WASHINGTON • Last month was the hottest month on record globally, and it was by the largest margin ever recorded.
It was the seventh month in a row that global temperature records have been broken, and the third straight month that the monthly record has been shattered by the largest margin ever.
Latest figures released by the United States National Aeronautics and Space Administration (Nasa) over the weekend all but assure that this year will be the hottest on record and probably by the largest margin ever, The Guardian newspaper said yesterday.
The global temperature of land and sea was 1.11 deg C warmer in April than the average temperature for the month during the period from 1951 to 1980, breaking the previous record by 0.24 deg C, set in 2010.
"The interesting thing is the scale at which we are breaking records," Professor Andy Pitman, director of the ARC Centre of Excellence for Climate System Science at the University of New South Wales in Australia, was quoted as saying. "It's clearly all heading in the wrong direction."
During each of the past seven months, global average surface temperatures have exceeded the 20th century average by more than 1 deg C. Until last October, that 1 deg C threshold had not been crossed since Nasa's global temperature records began in 1880.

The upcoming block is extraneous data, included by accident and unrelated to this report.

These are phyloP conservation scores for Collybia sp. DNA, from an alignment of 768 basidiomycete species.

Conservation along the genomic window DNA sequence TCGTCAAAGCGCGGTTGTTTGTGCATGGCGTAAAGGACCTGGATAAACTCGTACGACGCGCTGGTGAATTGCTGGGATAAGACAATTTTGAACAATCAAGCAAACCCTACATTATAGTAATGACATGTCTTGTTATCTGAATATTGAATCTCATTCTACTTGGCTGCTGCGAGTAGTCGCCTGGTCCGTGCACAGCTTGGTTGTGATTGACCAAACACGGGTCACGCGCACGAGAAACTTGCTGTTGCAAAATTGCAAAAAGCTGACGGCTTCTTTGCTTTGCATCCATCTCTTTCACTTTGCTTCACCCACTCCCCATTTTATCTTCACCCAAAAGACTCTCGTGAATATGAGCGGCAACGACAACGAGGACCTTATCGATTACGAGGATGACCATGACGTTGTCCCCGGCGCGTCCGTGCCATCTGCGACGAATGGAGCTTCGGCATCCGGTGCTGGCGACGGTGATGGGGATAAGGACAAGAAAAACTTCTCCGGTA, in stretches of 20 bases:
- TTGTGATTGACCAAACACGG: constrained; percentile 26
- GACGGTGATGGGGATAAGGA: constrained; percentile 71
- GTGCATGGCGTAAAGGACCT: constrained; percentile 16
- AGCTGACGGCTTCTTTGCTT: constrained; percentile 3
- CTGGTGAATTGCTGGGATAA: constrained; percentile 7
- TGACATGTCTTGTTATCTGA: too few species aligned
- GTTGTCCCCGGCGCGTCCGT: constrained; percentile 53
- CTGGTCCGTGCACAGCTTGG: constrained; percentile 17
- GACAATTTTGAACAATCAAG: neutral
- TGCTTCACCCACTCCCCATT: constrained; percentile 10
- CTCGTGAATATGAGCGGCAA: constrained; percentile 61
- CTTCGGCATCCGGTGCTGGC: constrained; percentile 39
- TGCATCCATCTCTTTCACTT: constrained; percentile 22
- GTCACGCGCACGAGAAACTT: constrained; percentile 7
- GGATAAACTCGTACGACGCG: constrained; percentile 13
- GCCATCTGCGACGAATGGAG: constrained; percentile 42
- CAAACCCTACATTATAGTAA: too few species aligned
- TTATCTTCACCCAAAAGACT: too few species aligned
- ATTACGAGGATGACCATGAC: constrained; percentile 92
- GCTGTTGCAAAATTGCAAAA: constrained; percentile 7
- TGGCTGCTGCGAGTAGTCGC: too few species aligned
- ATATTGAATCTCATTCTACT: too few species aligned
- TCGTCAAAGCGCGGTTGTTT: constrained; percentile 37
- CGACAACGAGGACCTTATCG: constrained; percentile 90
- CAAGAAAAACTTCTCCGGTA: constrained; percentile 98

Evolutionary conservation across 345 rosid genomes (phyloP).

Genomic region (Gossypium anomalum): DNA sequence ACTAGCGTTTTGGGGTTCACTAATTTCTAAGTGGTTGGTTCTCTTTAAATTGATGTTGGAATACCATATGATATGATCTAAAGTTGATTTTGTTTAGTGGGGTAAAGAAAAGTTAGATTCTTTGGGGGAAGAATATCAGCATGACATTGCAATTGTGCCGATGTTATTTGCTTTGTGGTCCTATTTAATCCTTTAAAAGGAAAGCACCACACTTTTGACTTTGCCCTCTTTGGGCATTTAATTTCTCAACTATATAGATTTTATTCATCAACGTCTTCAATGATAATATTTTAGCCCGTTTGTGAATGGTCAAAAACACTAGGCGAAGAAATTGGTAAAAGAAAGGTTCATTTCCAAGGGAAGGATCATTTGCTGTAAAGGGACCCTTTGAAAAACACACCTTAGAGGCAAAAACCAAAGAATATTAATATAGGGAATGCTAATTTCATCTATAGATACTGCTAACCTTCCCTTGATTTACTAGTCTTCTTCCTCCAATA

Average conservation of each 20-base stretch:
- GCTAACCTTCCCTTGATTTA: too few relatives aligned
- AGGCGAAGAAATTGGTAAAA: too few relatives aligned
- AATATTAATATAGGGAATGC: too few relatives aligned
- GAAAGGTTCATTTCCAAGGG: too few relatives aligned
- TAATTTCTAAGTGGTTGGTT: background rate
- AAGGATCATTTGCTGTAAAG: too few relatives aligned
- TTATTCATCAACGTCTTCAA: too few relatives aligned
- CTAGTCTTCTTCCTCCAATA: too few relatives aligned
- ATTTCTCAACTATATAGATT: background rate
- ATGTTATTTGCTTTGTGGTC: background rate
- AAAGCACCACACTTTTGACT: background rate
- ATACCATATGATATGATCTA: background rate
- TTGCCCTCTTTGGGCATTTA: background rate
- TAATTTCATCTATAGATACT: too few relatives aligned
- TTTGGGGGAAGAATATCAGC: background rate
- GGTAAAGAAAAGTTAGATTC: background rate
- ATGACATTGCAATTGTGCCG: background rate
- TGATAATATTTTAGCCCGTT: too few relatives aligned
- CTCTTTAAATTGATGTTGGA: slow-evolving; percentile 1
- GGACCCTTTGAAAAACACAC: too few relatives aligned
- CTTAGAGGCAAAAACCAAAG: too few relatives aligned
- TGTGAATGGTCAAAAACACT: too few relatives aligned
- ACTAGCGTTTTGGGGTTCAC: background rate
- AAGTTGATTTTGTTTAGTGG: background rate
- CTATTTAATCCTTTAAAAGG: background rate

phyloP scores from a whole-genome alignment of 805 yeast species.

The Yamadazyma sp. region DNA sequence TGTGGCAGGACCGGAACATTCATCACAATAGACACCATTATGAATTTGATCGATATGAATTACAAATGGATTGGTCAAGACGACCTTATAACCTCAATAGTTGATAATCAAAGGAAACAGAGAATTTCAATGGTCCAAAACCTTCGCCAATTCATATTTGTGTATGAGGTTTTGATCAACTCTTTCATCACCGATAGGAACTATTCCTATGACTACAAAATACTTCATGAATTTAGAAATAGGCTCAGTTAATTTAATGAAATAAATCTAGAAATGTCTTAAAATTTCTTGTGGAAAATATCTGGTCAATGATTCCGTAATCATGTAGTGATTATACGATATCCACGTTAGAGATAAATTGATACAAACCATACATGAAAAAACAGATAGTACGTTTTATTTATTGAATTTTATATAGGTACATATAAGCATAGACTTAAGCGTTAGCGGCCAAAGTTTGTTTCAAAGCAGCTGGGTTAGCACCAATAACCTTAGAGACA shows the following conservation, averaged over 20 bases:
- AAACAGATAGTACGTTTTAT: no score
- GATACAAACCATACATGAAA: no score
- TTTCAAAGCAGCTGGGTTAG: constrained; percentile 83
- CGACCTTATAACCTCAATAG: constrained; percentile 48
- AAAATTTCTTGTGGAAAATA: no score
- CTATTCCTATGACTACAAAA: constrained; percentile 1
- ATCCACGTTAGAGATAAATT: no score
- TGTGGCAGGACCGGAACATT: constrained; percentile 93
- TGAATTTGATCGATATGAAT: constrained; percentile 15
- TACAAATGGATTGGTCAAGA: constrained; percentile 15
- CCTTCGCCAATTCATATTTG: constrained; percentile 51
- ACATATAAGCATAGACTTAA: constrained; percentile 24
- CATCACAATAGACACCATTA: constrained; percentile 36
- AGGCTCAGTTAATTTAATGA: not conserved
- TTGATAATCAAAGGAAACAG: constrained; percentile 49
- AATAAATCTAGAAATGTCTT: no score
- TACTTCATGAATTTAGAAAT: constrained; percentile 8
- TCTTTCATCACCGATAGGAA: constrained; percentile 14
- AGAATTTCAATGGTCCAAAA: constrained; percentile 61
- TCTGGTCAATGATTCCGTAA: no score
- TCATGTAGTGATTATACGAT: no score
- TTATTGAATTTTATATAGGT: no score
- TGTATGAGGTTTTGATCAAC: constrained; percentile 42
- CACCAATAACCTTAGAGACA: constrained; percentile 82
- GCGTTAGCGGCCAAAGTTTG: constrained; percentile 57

Many experts said the current El Nino phenomenon cannot be solely blamed for the continuing spike in temperature because it is not the biggest on record. El Nino is the warming of the surface of the Pacific Ocean and the phenomenon usually leads to extreme droughts, storms and floods around the world.
Experts said the latest temperature figures raise doubts about the goals agreed on at the recent Paris climate conference by some 195 countries, which agreed to limit the global temperature rise to "well below" 2 deg C above pre-industrial times by the year 2100, and to pursue efforts to keep it to 1.5 deg C.
"The 1.5 deg C target - it's wishful thinking. I don't know if you'd get 1.5 deg C if you stopped emissions today," said Prof Pitman."It's putting intense pressure on 2 deg C."
Experts have warned of dire consequences if temperatures go past the 2 deg C target, including a sharp increase in sea level due to the melting of the Greenland ice sheet, loss of much of West Antarctica, and the mass extinction of climate-sensitive species.
Last month was the hottest April in Singapore since 1929, Meteorological Service Singapore (MSS) confirmed.
The mean monthly temperature was 29.4 deg C. It tied with May 1998 as the second-warmest month on record here, behind only March 1998, which had a mean monthly temperature of 29.5 deg C.
The MSS said that collectively, the first four months of this year have been the warmest ever for the corresponding periods since 2010.
The island also had a hot start to this month, with the daily average temperature for the first five days of the month hitting 29.9 deg C. That is 1.6 deg C above the long-term mean for May.
• Additional reporting by Samantha Boh